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8 Popular Ancient Myths About Dogs and Wolves

Dogs and wolves traditionally originate from a common ancestor. These creatures are known to be loyal and are constantly featured as well as revered in several different mythologies around the world. Let’s take a brief look at some of the popular ancient myths about dogs and wolves.

Ancient Myths About Dogs

The existence of dogs can be depicted through stories, carvings, and sculptures. These are dated many thousand years ago. It is believed that dogs were one of the first animals to be petted by humans 15000 years ago.

However, in modern research, it is likely to have occurred much before that.  Modern-day dogs are descendants of domesticated versions of wolves. It is believed to be first domesticated by men in the Middle East. Dogs have always been considered loyal companions of humans.

There have been many myths/stories about dogs. Some of the Greek mythology legends are about the various forms of dogs.

Cerberus: A Three-Headed Hound – Greek Mythology

Master – Hades

Parents – Typhon and Echidna

Sometimes believed to have more heads, as many as 50 or 100, and a tail similar to a snake. It was the guard of the gates of the underworld, a faithful watchdog of Hades (God of the underworld). Although many were allowed to enter Hades, but could never leave. 

However, there are stories of how some managed to leave. Orpheus, a musician, put Cerberus to sleep by playing soothing music. Hermes, the herald of gods, did the same by using the water from Lethe, a river of forgetfulness. Hercules didn’t use less subtle methods. 

Hercules was given 12 labors as punishment for terrible violence. The last one of this was Cerberus captured by wrestling and dragging him away from Hades. Saliva from Cerberus dripped on the ground, producing the first poisonous plant. Anyone who looked upon this dog would turn into stone.

Also Read:- The Ultimate List of Greek Demigods and Their Powers

Argos: The Faithful Hound – Greek Mythology

Argos The Faithful Hound – Greek Mythology

Master – Odysseus

Argos was the faithful dog mentioned in Odyssey, a poem by Homer. It was known for its hunting abilities. Odysseus had left Troy to return to his home of Ithaca. He was going home after 20 years. Most of Ithaca, except for his wife Penelope, son Telemachus and his faithful fog Argos, thought he was dead. However, Odysseus goes in disguise as a beggar. But Argos, even after 20 years, could recognize his master. Poor Odysseus couldn’t greet the dog as his identity was at risk. The dog was happy to see him alive. The last thing he did was let out a cry and took his last breath.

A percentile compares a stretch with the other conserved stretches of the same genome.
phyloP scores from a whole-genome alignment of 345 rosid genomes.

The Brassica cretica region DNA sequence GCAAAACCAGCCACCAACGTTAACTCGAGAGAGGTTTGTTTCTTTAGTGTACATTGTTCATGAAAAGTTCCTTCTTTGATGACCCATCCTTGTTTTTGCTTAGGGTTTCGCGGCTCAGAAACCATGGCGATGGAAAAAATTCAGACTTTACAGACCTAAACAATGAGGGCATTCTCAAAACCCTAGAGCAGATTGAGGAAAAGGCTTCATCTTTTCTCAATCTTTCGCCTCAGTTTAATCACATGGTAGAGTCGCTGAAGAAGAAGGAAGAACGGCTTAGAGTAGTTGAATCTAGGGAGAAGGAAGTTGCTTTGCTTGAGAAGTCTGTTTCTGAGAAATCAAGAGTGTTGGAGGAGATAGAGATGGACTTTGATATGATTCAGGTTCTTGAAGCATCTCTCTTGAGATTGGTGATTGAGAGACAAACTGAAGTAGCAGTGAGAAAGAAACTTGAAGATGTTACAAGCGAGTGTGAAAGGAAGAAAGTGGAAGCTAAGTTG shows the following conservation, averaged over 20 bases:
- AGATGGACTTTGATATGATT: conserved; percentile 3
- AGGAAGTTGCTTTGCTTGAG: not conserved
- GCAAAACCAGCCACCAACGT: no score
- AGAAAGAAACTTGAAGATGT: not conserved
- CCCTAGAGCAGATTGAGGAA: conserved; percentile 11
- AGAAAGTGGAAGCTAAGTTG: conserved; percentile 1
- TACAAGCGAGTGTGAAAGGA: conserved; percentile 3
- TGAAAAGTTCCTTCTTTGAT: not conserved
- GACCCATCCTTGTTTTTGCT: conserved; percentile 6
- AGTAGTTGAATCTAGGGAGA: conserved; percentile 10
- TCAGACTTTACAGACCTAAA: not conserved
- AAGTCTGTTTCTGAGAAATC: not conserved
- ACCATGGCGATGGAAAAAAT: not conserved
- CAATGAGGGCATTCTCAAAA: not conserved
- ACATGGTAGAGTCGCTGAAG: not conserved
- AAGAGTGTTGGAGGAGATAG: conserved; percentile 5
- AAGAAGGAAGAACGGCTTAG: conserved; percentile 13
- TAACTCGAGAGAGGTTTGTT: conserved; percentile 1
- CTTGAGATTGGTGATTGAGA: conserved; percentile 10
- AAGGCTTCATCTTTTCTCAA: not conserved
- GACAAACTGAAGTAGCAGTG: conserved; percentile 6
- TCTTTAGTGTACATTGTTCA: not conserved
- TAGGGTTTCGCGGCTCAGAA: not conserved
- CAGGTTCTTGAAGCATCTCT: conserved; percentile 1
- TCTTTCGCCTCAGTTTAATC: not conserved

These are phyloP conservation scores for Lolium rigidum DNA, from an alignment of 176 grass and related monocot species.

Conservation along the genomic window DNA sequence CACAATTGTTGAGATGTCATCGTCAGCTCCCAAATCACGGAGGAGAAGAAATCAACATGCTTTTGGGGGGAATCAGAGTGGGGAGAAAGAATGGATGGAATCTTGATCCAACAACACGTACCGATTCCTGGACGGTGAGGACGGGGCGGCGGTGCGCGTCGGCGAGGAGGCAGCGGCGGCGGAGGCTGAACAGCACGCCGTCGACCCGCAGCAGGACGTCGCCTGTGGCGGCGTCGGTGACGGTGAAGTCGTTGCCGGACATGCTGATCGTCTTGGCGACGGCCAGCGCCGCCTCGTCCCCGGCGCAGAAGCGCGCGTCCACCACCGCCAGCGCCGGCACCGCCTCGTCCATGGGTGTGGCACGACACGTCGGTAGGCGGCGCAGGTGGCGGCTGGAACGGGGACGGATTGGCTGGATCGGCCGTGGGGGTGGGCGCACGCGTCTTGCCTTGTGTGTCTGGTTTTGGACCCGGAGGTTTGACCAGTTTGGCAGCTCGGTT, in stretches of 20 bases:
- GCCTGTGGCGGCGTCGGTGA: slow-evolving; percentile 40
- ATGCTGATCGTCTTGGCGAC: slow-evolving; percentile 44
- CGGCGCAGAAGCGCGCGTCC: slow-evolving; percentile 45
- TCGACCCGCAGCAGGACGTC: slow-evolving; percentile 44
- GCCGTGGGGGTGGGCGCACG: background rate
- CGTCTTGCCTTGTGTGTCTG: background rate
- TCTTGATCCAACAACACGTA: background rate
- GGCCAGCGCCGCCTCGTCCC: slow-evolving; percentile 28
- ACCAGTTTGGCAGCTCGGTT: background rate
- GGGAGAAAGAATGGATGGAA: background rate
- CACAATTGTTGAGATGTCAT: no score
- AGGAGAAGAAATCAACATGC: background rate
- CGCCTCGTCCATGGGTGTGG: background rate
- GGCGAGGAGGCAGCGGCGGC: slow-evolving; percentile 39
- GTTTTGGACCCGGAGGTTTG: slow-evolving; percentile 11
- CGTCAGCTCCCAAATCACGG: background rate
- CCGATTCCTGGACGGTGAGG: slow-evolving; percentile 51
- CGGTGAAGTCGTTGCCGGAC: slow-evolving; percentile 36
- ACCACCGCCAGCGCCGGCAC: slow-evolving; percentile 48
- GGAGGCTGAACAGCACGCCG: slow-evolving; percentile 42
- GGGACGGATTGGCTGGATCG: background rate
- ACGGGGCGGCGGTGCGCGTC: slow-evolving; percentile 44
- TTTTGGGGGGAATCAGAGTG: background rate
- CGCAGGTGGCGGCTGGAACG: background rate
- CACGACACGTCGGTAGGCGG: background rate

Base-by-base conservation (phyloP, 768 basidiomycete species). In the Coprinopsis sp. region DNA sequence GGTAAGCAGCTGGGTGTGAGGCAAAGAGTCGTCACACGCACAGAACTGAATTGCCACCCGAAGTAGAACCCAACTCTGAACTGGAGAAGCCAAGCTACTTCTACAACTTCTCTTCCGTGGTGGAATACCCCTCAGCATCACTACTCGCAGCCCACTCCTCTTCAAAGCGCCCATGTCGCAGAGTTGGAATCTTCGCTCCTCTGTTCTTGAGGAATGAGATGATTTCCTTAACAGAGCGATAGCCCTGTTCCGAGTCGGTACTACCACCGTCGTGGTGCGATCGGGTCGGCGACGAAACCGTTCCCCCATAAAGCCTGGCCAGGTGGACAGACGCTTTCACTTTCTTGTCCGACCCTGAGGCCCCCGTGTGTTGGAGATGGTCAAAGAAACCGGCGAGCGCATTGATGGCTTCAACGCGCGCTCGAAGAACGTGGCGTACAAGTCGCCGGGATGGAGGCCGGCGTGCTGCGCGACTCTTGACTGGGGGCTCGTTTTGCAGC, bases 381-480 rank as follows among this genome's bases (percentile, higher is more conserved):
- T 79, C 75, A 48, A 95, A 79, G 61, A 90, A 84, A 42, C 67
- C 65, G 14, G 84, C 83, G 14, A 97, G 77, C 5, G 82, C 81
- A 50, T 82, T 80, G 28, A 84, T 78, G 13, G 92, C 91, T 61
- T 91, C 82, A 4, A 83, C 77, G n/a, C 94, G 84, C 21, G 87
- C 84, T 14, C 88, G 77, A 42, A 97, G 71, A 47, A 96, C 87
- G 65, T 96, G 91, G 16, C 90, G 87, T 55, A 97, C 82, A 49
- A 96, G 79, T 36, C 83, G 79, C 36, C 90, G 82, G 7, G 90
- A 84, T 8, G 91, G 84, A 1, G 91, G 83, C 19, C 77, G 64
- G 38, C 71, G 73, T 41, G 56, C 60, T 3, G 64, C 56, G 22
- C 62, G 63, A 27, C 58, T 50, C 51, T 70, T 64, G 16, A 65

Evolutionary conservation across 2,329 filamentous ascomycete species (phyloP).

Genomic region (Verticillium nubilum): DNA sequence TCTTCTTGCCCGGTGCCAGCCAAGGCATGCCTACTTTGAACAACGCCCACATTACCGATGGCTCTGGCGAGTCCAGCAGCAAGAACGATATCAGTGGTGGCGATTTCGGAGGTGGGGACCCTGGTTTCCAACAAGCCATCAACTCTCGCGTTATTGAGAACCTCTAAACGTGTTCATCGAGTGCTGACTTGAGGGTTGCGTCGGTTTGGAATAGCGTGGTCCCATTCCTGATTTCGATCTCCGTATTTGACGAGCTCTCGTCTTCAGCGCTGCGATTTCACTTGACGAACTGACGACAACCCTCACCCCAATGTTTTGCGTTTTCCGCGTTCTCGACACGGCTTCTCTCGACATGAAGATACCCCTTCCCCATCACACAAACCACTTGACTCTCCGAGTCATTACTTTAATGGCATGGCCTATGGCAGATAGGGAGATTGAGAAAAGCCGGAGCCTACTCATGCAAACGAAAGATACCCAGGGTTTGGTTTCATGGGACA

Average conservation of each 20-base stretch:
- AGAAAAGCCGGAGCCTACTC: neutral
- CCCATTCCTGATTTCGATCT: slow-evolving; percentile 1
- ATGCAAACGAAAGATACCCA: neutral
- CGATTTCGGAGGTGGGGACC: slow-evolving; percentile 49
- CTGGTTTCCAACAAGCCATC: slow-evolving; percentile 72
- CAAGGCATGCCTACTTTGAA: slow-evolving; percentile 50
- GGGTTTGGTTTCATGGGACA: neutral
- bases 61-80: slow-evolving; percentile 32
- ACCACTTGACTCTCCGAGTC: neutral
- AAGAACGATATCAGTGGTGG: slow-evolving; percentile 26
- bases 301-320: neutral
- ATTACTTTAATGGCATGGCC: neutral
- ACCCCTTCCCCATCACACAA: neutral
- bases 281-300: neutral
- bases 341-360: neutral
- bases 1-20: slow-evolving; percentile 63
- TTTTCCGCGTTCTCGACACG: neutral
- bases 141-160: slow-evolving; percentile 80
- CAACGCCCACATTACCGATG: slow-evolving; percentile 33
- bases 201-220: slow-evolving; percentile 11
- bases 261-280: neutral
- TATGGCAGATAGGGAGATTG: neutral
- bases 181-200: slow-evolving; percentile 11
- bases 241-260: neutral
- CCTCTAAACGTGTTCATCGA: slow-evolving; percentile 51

Laelaps: The Golden Hound Who Always Catches its Prey  – Greek Mythology

Master – Zeus

Laelaps was a dog that always caught what he hunted. When Zeus was a baby, the dog was given to him. This could be the same dog that later Zeus gifted to Europa. Zeus was deeply in love with Europa. He took her to the island of Crete and gifted her Talos- a robot.

Europa passed on the dog to Minos, King of Crete. Minos was cured of a terrible disease by Procris. Minos gifted the dog to Procris. Knowing the abilities of the dog, it was sent to capture the Teumessian fox. This giant dog is considered never to be caught. 

This created a paradoxical situation of a dog that never missed prey and a fox that never got caught. Understanding the endless cycle, weary Zeus turned them into stone. They are frozen in the chase forever.

Also Read:- Goddess of Death | Popular Folklore in Different Mythologies

Faerie Dog – English Mythology

They are said to be the size of a young bull and have a wolf-like appearance. Locals feared these beasts as a bad omen, when witnessed, could bring their untimely death. 

Faerie would let out three barks which could be heard miles away. If someone has heard the terrifying sound, they need to reach safety before the third bark. In case the third bark is heard, the person is doomed. 

Nursing women are usually locked up in rooms. After the third bark, they would be abducted and forced to supply milk to the faerie.

Also Read:- Cassandra: The Trojan Priestess of Apollo From Greek Mythology

Gwyllgi  – Welsh Mythology

Gwyllgi  – Welsh Mythology

These are huge, bullock size dogs with red eyes. They haunt the lonely Welsh roads. Witnessing a Gwyllgi brings bad luck to the traveler.

Anubis  – Egyptian Mythology

Anubis is an Egyptian dog with a jackal head. Anubis is the son of Osiris, one of the principal Egyptian gods and Nephthys. They were worshiped and were correlated with death. 

They accompanied dead kings in the afterworld. Osiris judged the kings. Anubis placed their heart and feather on either side of the scale. Whether the king could enter the afterworld depended on the results noted by Thoth, the messenger of Sun, God of learning and wisdom.

Ancient Myths About Wolves

Ancient Myths About Wolves

Wolves have been existing on the earth for 60 million years and are believed to share the same ancestors. They are the largest non-domesticated member of the dog family. Wolf is known for its senses and hunting skills.  They have an image of being fierce and ruthless.